This is story I did with LUNGevity - I was very honored to be given the opportunity to share my how Covid has changed my life, especially as a Lung Cancer patient. I'm sure most of you can relate. COVID and Me By Lisa Haines When I was diagnosed with Stage IV lung cancer in 2015, I was extremely sick and my prognosis was pretty grim. I decided then, with the time I had left, I was going to live each and every day to the fullest. I wanted to do all the things that my husband and I had always talked about doing when we retired, such as travel and spend more time with family and friends, while I was still healthy enough to do so. Luckily, I responded well to treatment and have since been stable and doing well. I have been able to do a lot of the things I decided I would do and crossed many things off my bucket list. In fact, I had planned to celebrate my 5-year Cancerversary in Vegas with family and friends in March 2020. Unfortunately, that’s when the COVID-19 pandemic began. The pandemic has really inhibited my mentality to “live each and every day to the fullest” and taken away my ability to do my bucket list items. I imagine this change in mentality is something that many people with late stage cancer are facing right now. As cancer survivors, we are an incredibly vulnerable population. It’s important for people to realize how significant the risks for lung cancer patients are. Many pre-existing diseases are risky, but many of us with lung cancer have damage to our lungs already or have had a surgery and only have one lung, making the risk of serious illness worse for us. A lot of people don’t seem to understand this. Worse, some people seem to think that because we are so vulnerable, we should just stay home until the vaccine is available. What they don’t understand is that we already have our life expectancy cut shorter than we ever expected. It feels like COVID is stealing more precious time from me in so many ways. It’s a near-impossible catch-22 that this virus has put us in: try to protect your health but also live at the same time. That’s why this pandemic has been really difficult for me. The hardest part is what the virus doesn’t allow you to do. Prior to March 2020, I spent about 20-30 hours a week babysitting my grandkids, who live close by. I would see my 86-year-old mother, who also lives nearby, often. I would visit my son, who lives out West, several times a year. Once the virus hit, I stopped doing all of these things. I felt trapped in my house. As time went on, it was harder and harder to stay isolated. I would do video calls with my family, but it would just make me feel worse because it wasn’t the same. It became a quality of life issue for me. I am looking at my life in a shorter span to some degree, yet someone was telling me that I can’t see the people I cherish in the time I have left. Another added stress for me is that my husband is an essential worker and was still required to go into work each day. We of course took added precautious to ensure he wasn’t bringing home the virus, but there’s no way to be certain; there are just so many unknowns. I’m not sure what I would have done if he did get the virus. It’s really difficult to be in the same house and not touch things. All you can do is hope for the best and frequently hand wash. For me, managing the virus precautions while living with lung cancer ultimately became balancing living life and staying alive. I decided to talk to my doctor about the possibility of seeing my family again. He asked me many questions and ultimately, based on my responses, he was able to understand my need to be with them and gave me his blessing to do what I felt was safe for me. He explained that when COVID starts to affect our quality of life, it is important for lung cancer patients to make choices that they feel are best for them. I am lucky to be stable, off treatment, and not currently immunocompromised, so I decided it as best for me to see my family again. It was my choice to decide what I wanted; I made the choice to live my life. At first, I only saw my family outside and with masks. However, the day my youngest granddaughter cried because she didn’t recognize me, my heart broke. A week or two later, I started to go inside their home. I used extra sanitizer and washed my hands constantly. As I began to feel safer and the COVID case counts in our area went down, I resumed my normal life with them and go to their house on a regular basis. I consider it my second home. We do our best to take precautions, but I know I’m taking a risk. However, for me, quality of life wins out over COVID. I think the best advice I can give for someone struggling is to try to keep as busy as possible. I have used the extra time to keep more involved with advocacy for lung cancer. I even became a LifeLine mentor. I have also been joining the Virtual Meetups; they offer great support and are super helpful for people who might not have family nearby and feel isolation. While things have improved since the spring, I am starting to worry about winter. Right now, we spend as much time outside as we can. I’m not sure what we’ll do when it gets colder and that’s no longer possible. I will very likely need to isolate again this winter and that’s scary and sad. Currently, I have 5 airline tickets that are waiting for me to use. Every day I stay Stable I am hopeful that the time will come for me to be able to use them again. I hope for a safe and effective treatment for Covid, so that it’s safe for us all to get back out again. I look forward to the day that Covid is a bad and distant memory for all. It's not only stealing time, but as also taken far too many precious lives - such a devastating virus in so many ways. About me: Lisa Haines is a Stage IV lung cancer survivor who lives in Northeastern Massachusetts with her husband and two Rescue Chiweenie Dogs. She is Mom to two amazing adult sons, one living locally in MA and one living in CA. She’s been blessed with two sweet granddaughters, Harper now 3 ½ and Hazel who turned 1 this summer. Her grandchildren came into her life after her diagnosis and truly were a dream come true. At the time of her diagnosis, she did not have any grandchildren, but being a “Nanni” was something she dreamed of for many years and they have added even more joy and love to her life. They are now another huge inspiration in her cancer journey. She plans to be here for many years to watch them both grow up. Other than spending time with her granddaughters, family and friends, she also enjoy travel and can’t wait to be able to get back out to San Diego to see her son. She enjoys supporting other lung cancer patients and is very active with LUNGevity. She is also a moderator for two other Lung Cancer Support Groups on FB. Advocacy has become especially important to her and it’s something she wants to pursue long term.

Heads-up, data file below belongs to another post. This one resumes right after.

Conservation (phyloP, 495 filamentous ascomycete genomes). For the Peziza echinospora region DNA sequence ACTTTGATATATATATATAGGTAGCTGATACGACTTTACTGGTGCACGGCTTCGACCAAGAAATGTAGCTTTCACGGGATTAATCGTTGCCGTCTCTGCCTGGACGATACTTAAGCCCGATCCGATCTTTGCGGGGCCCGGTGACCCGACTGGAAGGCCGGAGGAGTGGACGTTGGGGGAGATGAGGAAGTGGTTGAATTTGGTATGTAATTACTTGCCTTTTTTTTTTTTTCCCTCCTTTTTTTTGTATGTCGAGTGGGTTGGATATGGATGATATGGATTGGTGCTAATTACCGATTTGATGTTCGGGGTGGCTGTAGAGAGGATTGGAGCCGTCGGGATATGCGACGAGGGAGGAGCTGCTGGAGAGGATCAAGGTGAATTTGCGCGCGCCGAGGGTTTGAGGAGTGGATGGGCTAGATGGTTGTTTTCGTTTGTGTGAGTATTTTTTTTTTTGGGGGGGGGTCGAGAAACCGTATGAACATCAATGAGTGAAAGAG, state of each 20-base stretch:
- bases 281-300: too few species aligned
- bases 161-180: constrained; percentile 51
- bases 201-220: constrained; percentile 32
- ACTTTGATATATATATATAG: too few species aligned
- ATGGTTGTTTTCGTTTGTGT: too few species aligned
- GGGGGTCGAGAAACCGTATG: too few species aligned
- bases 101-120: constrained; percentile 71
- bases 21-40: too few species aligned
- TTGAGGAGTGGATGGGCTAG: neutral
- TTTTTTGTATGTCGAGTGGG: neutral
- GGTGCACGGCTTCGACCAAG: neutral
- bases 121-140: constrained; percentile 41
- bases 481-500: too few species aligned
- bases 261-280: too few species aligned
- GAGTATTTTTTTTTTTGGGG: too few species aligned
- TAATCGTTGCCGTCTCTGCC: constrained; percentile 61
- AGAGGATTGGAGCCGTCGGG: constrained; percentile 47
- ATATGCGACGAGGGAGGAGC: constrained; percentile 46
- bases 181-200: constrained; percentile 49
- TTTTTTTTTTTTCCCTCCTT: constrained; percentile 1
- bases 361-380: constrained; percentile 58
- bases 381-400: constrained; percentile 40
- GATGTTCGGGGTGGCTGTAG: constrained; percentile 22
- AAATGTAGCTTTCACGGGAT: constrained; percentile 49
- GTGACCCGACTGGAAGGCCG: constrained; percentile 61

4. Hi everyone: I'm Josephine. My mom has stage IV lung cancer, adenocarcinoma, with MPE. Not confirmed yet (pending final cytology report and genetic testing). But with the MPE, and they found a stain matches adenocarcinoma in the initial cytology report, we know what we're dealing with. I was devastated and shocked (my mom never smoked, no cancer in her family). I cried for days, then I thought I had to be strong and be my mom's advocate. Then I found this forum, I'm glad I found you. Tomorrow is our first consultation with her oncologist. This is the appointment where we'll learn what's in the final cytology report and the results of her genetic testing. We live in Los Angeles, our city and our state is dealing with wild fires. The doctor has a family emergency, our appointment was changed from in-person to a video appointment. My mom and I are disappointed, we were hoping to meet with the doctor, assess our chemistry etc. But we understand the situation. I assume tomorrow she'll tell us the treatment plan etc. The appointment is an hour long. If you guys have any advice (what to ask, etc.) please let me know. My mom is with Kaiser. She's been using Kaiser for a good 20+ years. Kaiser has been convenient and effective (my dad had a bypass surgery and a hip replacement surgery there, both were successful), but when I ask around about Kaiser treating cancer, I get somewhat negative feedback. Reading their online resources, it seems they don't offer immunotherapy. Are any of you familiar with Kaiser and can give me advice there? Advice on anything. Open enrollment is coming up. Shall I try to switch and get my mom treated at Cedar Sinai or City of Hope? Is switching to a new medical provider isn't viable as my mom now has "preexisting" conditions. So many questions to ask. Appreciate any information you guys can offer. I'll be a regular here. Talk to you soon. Josephine